News & Events

Member Focus - Malcolm Armstrong

Posted November 16, 2021 by

We recently interviewed VMA member Malcolm Armstrong about climate change and his involvement in the Fairy Creek Logging Protests.


Malcolm Armstrong joined the VSO in June of 2019. Prior to his arrival in Vancouver he served for 3 years as principal bass of the Hawaii Symphony Orchestra. A native of Ottawa, Malcolm was inspired to pursue a musical career by his father, trombonist and conductor Angus Armstrong, and his uncle, Daniel Armstrong, who has led a 40-year career as a double bassist with the Winnipeg, Milwaukee and Chicago symphony orchestras.

Malcolm studied at the University of Ottawa and at the Glenn Gould School in Toronto, where he also participated in the Canadian Opera Company’s Orchestra Academy. Malcolm is a recipient of numerous awards and honours including the National Youth Orchestra of Canada’s Award of Excellence. He performed with the NYO in 2012, 2013, 2014 and 2017, the latter season documented by filmmaker John Bolton in That Higher Level, for the National Film Board of Canada. Malcolm has toured extensively throughout Canada, as well as to South Korea with the Orford Arts Centre Orchestra. In addition to his performing duties, Malcolm is a devoted teacher and has coached at educational programs such as the Hawaii Youth Symphony, Ottawa Youth Orchestra Academy and Orkidstra.

What inspired you to get involved in these protests?


I first found out about Fairy Creek through my wife’s godparents. As a retired biology professor and a birder, they have been visiting since early spring of this year to record different endangered birds in the cutblocks. They went on arduous backcountry hikes and missions, staying up in the night and early hours of the morning so they could be in the right place to record and photograph rare Western Screech Owls and Marbled Murrelets. My wife and I would talk to her godparents over Skype every week and hear more and more about the injustices going on in and around Fairy Creek. So they brought the reasons why people are protesting into my line of sight. We must protect the trees, the animals, and the rights of the Indigenous people to have more control over their own land and economy. I have always been a lover of the outdoors and the forests here in BC are some of the most beautiful places I’ve been. And the old growth on top of that is a whole other story.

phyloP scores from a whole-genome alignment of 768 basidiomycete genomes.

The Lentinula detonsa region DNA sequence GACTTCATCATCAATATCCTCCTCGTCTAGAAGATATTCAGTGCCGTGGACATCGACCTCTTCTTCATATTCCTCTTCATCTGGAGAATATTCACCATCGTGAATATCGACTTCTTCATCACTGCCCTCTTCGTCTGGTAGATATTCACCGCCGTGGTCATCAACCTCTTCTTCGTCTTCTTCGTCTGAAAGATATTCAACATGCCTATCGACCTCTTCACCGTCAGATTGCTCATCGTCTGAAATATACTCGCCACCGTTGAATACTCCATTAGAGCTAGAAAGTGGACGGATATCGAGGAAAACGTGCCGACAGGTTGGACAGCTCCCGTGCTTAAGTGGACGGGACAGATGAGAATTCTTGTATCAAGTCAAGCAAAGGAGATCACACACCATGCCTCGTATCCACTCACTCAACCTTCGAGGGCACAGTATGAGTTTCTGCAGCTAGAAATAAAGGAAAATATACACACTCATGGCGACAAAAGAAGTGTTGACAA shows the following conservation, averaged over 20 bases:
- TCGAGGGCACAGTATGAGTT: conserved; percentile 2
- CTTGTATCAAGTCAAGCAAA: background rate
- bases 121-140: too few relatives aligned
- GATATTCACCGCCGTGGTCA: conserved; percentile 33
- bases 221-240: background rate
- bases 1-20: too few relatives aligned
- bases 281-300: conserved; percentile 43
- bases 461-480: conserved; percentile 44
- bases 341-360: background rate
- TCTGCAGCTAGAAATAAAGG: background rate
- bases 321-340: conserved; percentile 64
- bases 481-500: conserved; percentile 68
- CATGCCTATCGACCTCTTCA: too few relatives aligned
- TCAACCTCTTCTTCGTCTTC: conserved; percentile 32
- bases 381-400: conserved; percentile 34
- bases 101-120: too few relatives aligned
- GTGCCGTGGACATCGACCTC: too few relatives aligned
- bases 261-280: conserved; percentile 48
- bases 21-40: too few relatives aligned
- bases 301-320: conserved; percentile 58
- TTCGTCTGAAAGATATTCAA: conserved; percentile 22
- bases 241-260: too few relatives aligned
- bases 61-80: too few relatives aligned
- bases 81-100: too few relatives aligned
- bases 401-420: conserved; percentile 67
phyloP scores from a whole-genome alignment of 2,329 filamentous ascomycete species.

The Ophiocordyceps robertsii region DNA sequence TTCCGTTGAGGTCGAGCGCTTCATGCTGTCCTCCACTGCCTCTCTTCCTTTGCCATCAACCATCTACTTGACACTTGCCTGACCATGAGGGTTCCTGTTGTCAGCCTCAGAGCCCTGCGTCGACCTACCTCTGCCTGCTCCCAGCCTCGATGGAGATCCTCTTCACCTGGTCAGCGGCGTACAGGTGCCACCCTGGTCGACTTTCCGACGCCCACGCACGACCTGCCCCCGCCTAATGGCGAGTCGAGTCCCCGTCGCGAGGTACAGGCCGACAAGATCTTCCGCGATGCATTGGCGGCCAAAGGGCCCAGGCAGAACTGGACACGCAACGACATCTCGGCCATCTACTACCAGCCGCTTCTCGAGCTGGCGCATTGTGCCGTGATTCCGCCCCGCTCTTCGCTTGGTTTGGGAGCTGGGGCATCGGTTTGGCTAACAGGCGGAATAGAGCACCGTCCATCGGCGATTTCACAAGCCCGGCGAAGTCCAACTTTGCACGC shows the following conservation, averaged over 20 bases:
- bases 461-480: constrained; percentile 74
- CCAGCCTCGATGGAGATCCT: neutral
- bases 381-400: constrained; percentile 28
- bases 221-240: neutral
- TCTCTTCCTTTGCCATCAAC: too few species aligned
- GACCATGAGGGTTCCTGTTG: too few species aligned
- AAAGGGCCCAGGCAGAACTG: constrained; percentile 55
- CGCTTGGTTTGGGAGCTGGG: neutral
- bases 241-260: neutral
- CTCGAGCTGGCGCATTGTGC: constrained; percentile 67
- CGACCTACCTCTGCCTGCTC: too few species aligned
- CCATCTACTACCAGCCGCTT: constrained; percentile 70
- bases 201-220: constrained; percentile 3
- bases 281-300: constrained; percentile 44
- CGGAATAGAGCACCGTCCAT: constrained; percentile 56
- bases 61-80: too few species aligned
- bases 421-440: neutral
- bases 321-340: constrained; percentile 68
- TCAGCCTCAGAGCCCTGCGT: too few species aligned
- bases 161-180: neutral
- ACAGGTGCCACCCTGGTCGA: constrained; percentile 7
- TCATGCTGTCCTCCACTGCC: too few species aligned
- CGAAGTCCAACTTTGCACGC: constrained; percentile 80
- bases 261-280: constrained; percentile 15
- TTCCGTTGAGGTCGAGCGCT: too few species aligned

Why do you think the Fairy Creek protests are getting so much attention?

Frankly they aren’t getting enough attention, or rather, it’s not grabbing the attention of the people who should be acting. In general I would say the events at Fairy Creek have been under-reported and mis-reported by the mainstream media, largely because of the RCMP’s illegal use of media exclusion zones. This meant reporters weren’t able to see and accurately report what was happening.


For the amount of attention it has gotten in the general public, I think people are fed up with the government’s lack of action. There’s so little left and BC residents want to be able to share that majesty with their children and grandchildren. At the rate it’s going none of it will be left before too long. The thing is, our forestry practices are out of date and we need to change how BC cuts down forests. Clear cutting is not the thing to do.

How will logging in the old-growth forest harm both the environment and First Nations peoples?


• Under 3% of our old growth remains and we know that these forests are a huge benefit for fighting climate change. They are much better at storing carbon than younger second-growth forests.
• They support a vast amount of biodiversity, including endangered and at-risk species living there.
• They protect against soil erosion which occurs when clear cutting happens.
• They help protect against wildfires. The bark of old growth trees is thick and fire-resistant, and the branches are further up and more spaced apart so fire doesn’t spread as easily in old growth. Plus, clearcutting leaves behind lots of kindling, creating the perfect environment for fires to spread.


First Nations: